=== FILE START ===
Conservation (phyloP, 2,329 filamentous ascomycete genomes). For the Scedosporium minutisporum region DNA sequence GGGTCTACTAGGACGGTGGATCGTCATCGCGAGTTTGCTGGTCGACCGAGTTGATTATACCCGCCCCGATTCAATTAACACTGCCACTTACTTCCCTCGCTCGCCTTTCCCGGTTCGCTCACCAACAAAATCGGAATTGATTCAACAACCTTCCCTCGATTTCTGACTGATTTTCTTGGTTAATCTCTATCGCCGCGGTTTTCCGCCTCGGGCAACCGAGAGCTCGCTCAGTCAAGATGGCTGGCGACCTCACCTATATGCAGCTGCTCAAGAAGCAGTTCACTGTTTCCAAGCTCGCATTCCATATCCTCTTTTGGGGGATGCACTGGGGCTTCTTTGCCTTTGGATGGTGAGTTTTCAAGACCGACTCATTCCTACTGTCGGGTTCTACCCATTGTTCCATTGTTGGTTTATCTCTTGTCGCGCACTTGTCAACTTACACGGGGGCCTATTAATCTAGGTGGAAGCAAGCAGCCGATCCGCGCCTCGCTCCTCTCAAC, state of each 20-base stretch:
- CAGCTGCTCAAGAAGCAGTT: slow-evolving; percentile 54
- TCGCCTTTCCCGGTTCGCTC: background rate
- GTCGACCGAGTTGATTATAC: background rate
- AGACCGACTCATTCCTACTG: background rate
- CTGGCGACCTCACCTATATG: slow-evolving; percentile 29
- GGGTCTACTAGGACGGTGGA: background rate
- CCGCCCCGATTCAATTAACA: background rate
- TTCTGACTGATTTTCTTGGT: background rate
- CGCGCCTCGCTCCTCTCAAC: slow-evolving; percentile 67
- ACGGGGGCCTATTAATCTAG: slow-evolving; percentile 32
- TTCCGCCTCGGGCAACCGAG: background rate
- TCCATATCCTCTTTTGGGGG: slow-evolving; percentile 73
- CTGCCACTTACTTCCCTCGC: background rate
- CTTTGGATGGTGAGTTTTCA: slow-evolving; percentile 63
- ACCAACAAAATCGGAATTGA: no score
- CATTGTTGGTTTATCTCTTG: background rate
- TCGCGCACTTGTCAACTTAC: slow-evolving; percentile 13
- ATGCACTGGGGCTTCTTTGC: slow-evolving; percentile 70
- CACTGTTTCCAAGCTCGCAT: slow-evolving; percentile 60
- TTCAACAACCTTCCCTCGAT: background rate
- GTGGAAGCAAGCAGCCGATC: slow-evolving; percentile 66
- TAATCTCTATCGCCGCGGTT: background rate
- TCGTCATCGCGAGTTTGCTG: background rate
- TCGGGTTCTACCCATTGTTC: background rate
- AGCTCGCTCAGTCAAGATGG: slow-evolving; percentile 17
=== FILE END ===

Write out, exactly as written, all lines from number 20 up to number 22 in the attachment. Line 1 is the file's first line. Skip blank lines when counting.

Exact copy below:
- CACTGTTTCCAAGCTCGCAT: slow-evolving; percentile 60
- TTCAACAACCTTCCCTCGAT: background rate
- GTGGAAGCAAGCAGCCGATC: slow-evolving; percentile 66